What I Want for Mothers’ Day

6 05 2011

-A letter to retailers*

The 20-pound newspaper from last Sunday just landed in the recycling bin with a louder thud than I expected. The volume of ads the weekend before Mothers’ Day is second only to the stack in the Thanksgiving weekend paper.  “What mom really wants!” and “She will love you for this!” brought out a cynic-dragon from under my maternal skin.

“What makes you an expert on me, Retail Establishment?” I leered back at the ads loudly clamoring for my attention.  “How do you know I need a solar-powered crystal hummingbird with color-changing LEDs?  Do you think a family birthday bracelet made of authentic imitation gems will make my day perfect?”  (I am not making any of this up!)  A box of pink tools won’t make me feel special, either.  I like tools, and I know how to use them.  “Pink handles with a touch of bling” is just pain insulting.

   
Can I let you in on a huge non-retail-friendly secret?  Can I tell you what most moms really and honestly want for Mothers’ Day?  You most likely don’t want to know, and you don’t want the word to get out, because it will not be good for your bottom line.  I’m just an ordinary blogger, however, so my small voice in the vast cyber-sea of com- munication probably won’t make the slightest difference at cash registers this weekend.  But this is my blog, and I have something to say on the subject.

What I want for Mothers’ Day

I want to know I’ve made a difference- that the small and large sacrifices I make are worth it and appreciated.  And I appreciate a small sacrifice on this special holiday, something from the heart, something that costs more than cash.   I’d like to be a little spoiled or pampered on Sunday, but extravagance and over-the-topness is hard to take, especially if Mothers’ Day and my birthday are the only days I know you think of me.   A handmade card scrawled with crayon letters made with chubby fingers trumps the flowery Hallmark $8.50 version hands down, and an FTD vase of 24 long-stemmed roses doesn’t compare with a paper cup of smashed dandelions, even when the giver has long-since grown up.

A slow-pace, free from stress and drama, will make my day sweet.  That probably means we won’t be standing in line at noon for a fancy buffet.  Peanut butter and jelly served to me with an ear-to-ear grin while I have my feet up will be lovely, followed by a walk around the block (to work off the fat in the pbj!) with fun conversation and our happy Border Collie, Lizzie.  And we always make new memories with lots of laughter when we watch a slide show or home video, or take a scrapbook trip into the past.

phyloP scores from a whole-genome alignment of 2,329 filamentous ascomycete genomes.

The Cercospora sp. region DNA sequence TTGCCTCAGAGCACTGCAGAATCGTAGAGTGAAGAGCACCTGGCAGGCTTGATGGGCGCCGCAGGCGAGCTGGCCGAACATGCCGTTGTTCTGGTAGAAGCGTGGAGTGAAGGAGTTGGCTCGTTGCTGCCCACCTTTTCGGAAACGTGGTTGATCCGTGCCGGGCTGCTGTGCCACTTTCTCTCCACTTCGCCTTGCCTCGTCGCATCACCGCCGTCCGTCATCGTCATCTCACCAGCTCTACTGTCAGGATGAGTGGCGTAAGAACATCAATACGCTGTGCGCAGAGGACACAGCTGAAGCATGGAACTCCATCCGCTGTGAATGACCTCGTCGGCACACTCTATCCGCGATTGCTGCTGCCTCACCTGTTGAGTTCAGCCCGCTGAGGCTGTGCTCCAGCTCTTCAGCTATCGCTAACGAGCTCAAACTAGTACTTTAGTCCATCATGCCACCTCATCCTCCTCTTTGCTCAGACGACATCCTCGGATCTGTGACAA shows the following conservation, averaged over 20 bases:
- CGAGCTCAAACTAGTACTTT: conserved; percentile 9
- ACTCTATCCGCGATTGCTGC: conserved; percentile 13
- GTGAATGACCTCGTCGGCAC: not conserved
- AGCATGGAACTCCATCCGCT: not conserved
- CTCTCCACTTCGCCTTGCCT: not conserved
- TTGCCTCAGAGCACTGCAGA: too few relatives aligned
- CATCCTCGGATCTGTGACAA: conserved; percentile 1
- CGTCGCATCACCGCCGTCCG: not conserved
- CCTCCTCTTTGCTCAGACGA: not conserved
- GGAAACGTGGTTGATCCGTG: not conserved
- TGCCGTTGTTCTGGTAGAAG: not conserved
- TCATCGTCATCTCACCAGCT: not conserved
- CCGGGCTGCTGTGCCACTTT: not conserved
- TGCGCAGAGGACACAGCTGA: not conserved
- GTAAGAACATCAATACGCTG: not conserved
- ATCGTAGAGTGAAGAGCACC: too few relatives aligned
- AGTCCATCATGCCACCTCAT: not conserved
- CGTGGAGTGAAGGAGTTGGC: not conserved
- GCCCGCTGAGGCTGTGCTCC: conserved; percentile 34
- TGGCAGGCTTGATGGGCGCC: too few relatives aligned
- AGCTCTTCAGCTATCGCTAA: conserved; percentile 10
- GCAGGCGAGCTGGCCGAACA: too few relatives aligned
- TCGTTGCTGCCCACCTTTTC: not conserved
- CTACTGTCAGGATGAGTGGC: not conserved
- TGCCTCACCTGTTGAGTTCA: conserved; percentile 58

I am an ordinary girl with simple tastes.  Other moms may enjoy adding to your profit margin, but please understand when you don’t see my family in line at a cash register this weekend.  We’ll be enjoying each other and sharing with my husband’s and my mom how special they are to us.

* My family does VERY well in making my Mothers’ Day special.

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Steering

14 07 2009

“He is NOT going to pull out into BOTH lanes of traffic,” I hoped out loud as I took my foot off the accelerator.  Yep.  He did.

It was all over before my head could take it in.  I had to rewind the video in my mind to make sense of what had just happened.  Pumping wildly, my heart increased the amount of blood to my brain, which helped me remember.

I had been driving downtown for a meeting and decided to take a more direct route instead of the interstate.  Looking at interesting houses and driving through neighborhoods make the trip more enjoyable.  So I was on a four-lane, 45 mph artery driving in the left lane when a sedan pulled out into the right lane causing the SUV ahead of me in that lane to stop.  I slowed, wondering what might happen next, when the sedan’s headlights pulled into my lane right in front of me.

There was oncoming traffic to my left and no time to hit the brakes or lay on the horn.  As the video in my mind played, I let out a hoot!  Just like in the movies, I had deftly steered my way through the obstacle course, tires squealing, at 40 miles per hour– in what now seemed like slow motion!!

My reaction had been automatic—coming from the part of my brain that doesn’t have to think about what to do; it just took over.  Not waiting for explanation or reason, it saw what I needed to do and made it happen before I could have a conscious thought or make a plan.  My survival instinct must have been steering, because I don’t have any experience dodging cars—except for bumper cars at the fair!  🙂

Thinking about what happened last night has made me a little philosophical this morning.  I’m asking myself some questions:

What are my gut reactions, especially in relationships?

Do I default to self-preservation or the other person’s best interest?

Is there a way to modify my default settings from self-interest to others-interest?

What do you think?  I’d really like to know.








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